“The redeemed,” says Witsius, "are sanctified, not only by a federal holiness, which gives a right to the sacraments in the visible Church, 1 Corinthians 7:14,[4] nor by that external holiness whereby one has “escaped the pollutions of the world through a knowledge of the Lord and Saviour Jesus Christ”, 2 Peter 2:20, while yet he still retains his canine and swinish nature, but by a true and thorough holiness, whereby righteousness and true holiness are brought into the soul, Ephesians 4:24.

All these things are to be well observed, lest anyone should object to us the case of either the covenant-breaking Israelites who were really chosen to the communion of an external covenant, but distinguished from those who were elected to glory, Romans 11:7, “or that of the false prophets who deny the Master who bought them”, and who are far different from those whom not the master, but the Lord, not only bought for any kind of use, but redeemed by His precious blood, 1 Peter 1:18; or that of those branches of Christ who abide not in Him, but are cast forth and withered, John 15:6. For though they may be said to have been in Christ, as to the knowledge and profession of Him, and the external communion with the Church, the mystical body of Christ, and in so far, with Christ Him­self, yet they were always without the quickening communion of Christ, and the nourishment of His vivifying Spirit.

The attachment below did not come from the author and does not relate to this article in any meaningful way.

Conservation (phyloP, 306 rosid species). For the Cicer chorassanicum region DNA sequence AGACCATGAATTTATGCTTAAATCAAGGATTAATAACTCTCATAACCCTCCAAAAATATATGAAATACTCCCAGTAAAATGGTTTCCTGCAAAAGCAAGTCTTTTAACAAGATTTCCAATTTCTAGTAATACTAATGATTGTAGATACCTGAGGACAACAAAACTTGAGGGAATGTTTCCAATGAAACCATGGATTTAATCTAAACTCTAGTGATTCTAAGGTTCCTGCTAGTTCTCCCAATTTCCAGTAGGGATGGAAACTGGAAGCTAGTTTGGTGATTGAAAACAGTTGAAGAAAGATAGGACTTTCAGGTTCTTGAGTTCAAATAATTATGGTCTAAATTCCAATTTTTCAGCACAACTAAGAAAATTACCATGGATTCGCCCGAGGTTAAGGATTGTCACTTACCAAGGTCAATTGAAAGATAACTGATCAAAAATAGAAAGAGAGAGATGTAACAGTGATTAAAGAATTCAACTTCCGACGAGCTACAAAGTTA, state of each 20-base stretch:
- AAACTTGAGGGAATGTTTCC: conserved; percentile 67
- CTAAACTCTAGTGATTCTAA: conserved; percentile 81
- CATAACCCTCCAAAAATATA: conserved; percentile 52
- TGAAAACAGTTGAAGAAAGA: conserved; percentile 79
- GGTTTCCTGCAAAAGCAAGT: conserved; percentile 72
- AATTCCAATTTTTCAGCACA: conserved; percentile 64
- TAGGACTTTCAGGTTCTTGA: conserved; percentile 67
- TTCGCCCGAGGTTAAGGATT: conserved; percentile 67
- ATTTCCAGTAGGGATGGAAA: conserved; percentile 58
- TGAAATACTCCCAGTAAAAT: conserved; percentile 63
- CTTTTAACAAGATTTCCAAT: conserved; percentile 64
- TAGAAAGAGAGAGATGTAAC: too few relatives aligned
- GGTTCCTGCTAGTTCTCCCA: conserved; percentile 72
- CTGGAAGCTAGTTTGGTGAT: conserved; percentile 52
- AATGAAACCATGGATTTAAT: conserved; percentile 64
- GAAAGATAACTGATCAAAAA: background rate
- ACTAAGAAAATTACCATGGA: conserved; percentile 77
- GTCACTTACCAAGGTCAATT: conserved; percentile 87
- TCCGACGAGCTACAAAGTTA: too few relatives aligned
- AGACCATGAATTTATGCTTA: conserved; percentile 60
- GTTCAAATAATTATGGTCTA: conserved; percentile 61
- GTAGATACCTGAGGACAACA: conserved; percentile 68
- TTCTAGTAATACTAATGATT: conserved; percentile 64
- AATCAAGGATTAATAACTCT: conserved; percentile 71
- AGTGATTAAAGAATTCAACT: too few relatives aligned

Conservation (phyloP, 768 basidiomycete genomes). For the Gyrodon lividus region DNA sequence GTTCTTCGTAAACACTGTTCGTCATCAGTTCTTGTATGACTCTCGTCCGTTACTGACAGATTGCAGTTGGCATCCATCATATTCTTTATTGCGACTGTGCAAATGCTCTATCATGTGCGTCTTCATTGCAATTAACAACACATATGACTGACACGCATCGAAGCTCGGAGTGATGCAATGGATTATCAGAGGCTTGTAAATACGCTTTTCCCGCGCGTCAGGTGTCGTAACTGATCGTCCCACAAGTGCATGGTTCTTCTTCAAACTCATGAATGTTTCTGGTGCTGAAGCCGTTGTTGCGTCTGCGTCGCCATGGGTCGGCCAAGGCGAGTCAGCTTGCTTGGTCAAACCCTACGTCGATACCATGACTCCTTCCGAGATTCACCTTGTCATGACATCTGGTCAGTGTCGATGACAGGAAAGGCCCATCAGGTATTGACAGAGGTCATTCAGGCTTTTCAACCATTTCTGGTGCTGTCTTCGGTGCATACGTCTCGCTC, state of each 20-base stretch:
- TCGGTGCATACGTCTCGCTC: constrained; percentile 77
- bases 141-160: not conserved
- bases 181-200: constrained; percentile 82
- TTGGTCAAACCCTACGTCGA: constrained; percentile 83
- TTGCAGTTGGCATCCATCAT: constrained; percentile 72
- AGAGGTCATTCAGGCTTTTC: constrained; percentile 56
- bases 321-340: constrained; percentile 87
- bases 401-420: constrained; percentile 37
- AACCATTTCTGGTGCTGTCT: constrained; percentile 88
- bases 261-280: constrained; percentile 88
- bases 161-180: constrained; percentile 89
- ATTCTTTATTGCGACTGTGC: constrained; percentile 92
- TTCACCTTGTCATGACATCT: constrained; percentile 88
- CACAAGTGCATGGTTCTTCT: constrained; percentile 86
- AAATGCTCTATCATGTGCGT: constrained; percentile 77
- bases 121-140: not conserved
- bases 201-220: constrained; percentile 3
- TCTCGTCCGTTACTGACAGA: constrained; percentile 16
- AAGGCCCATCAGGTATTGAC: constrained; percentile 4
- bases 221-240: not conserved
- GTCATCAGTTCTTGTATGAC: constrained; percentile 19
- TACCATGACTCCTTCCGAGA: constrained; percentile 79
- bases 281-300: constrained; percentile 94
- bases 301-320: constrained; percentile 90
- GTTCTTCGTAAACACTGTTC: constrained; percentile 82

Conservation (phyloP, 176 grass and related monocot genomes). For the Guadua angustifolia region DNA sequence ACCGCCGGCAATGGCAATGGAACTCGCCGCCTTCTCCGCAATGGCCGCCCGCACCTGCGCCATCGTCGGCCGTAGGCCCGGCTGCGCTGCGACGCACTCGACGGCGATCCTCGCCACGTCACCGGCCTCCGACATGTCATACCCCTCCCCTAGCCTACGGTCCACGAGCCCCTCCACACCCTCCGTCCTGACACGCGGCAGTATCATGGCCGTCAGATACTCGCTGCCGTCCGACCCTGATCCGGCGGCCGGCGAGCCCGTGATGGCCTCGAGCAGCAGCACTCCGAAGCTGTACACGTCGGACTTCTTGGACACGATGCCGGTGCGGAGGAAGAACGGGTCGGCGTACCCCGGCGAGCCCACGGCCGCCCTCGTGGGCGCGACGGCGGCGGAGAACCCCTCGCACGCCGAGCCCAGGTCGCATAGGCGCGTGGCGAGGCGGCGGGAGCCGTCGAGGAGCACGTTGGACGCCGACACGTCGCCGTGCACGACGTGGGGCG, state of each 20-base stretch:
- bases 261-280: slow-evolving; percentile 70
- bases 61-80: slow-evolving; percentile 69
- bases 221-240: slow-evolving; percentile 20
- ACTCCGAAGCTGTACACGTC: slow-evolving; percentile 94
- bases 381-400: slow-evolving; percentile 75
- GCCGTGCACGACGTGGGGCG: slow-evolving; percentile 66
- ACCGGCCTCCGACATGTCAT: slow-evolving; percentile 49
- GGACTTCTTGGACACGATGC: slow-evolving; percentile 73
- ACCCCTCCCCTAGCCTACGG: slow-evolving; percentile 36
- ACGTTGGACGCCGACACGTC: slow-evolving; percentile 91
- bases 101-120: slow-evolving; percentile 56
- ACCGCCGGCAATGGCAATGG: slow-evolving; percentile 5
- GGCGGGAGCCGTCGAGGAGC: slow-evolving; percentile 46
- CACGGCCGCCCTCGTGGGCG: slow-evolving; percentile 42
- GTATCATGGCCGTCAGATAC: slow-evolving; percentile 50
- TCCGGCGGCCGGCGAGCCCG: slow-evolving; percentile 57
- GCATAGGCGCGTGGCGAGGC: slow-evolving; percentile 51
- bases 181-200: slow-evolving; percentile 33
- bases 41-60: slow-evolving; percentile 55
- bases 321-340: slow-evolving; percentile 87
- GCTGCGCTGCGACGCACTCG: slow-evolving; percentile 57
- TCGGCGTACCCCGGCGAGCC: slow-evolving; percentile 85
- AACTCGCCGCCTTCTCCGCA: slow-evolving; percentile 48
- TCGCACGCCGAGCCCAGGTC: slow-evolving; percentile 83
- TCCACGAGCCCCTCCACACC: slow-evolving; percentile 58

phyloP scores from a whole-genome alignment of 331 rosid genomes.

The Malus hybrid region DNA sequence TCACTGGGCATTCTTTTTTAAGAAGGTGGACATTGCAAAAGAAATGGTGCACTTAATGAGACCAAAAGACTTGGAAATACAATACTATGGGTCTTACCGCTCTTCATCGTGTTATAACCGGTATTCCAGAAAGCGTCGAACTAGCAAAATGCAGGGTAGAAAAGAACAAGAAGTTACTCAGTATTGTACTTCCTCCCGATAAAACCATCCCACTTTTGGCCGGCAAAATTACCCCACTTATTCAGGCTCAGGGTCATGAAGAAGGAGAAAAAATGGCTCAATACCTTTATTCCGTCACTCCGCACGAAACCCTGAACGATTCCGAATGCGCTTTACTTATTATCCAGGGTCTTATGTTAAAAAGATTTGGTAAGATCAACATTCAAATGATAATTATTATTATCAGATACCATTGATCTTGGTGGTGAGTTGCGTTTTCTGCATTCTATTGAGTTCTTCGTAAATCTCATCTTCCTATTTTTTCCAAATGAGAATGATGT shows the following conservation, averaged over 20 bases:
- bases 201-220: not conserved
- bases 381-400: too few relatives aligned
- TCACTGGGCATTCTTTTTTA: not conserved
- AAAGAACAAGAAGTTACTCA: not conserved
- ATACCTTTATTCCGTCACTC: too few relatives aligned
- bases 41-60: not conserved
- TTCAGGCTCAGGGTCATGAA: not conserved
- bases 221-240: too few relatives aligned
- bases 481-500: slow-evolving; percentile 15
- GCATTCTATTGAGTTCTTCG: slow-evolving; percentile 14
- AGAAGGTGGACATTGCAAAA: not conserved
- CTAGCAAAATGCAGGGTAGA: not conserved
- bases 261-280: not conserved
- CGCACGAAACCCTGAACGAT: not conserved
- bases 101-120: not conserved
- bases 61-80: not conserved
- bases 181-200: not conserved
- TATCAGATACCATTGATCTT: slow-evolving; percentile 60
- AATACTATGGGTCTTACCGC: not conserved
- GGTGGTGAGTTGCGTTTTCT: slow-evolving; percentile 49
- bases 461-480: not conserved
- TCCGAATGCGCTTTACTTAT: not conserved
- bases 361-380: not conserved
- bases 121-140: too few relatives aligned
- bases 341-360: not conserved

When we read, then, of those who “ trample under foot the blood of the covenant by which they were sanctified”, we are to bear in mind that there is an external sanctification, such as gives a right to outward Church privileges, as well as an internal sanctification, which alone is enjoyed by the true disciples of Christ.

Objection. But why pray to be kept from evil, from everlasting damnation, etc., etc., if it is decreed by God that we shall never perish?

Answer. The fact of the decree does not release any from continual dependence upon God. The renewed soul always recognizes the Sove­reignty and Providence of Almighty God. It is true the Father has assured the children that they shall never want or fail, yet the children are not thereby released from seeking bread and strength from the Father’s hand. No child will seek to be released though the parent had assured it a thou­sand times of its preservation, for there is always a sense of the relationship and position kept alive in the child’s breast.

Then again, we have the examples of Christ, and of David, and Daniel, etc., etc., to warrant us in such prayers. Christ knew everything that had been decreed, and yet He prayed for the preservation of His people, John 17.

David set himself to prayer after it had been revealed to him that God would establish his house, 2 Samuel 7:27-29.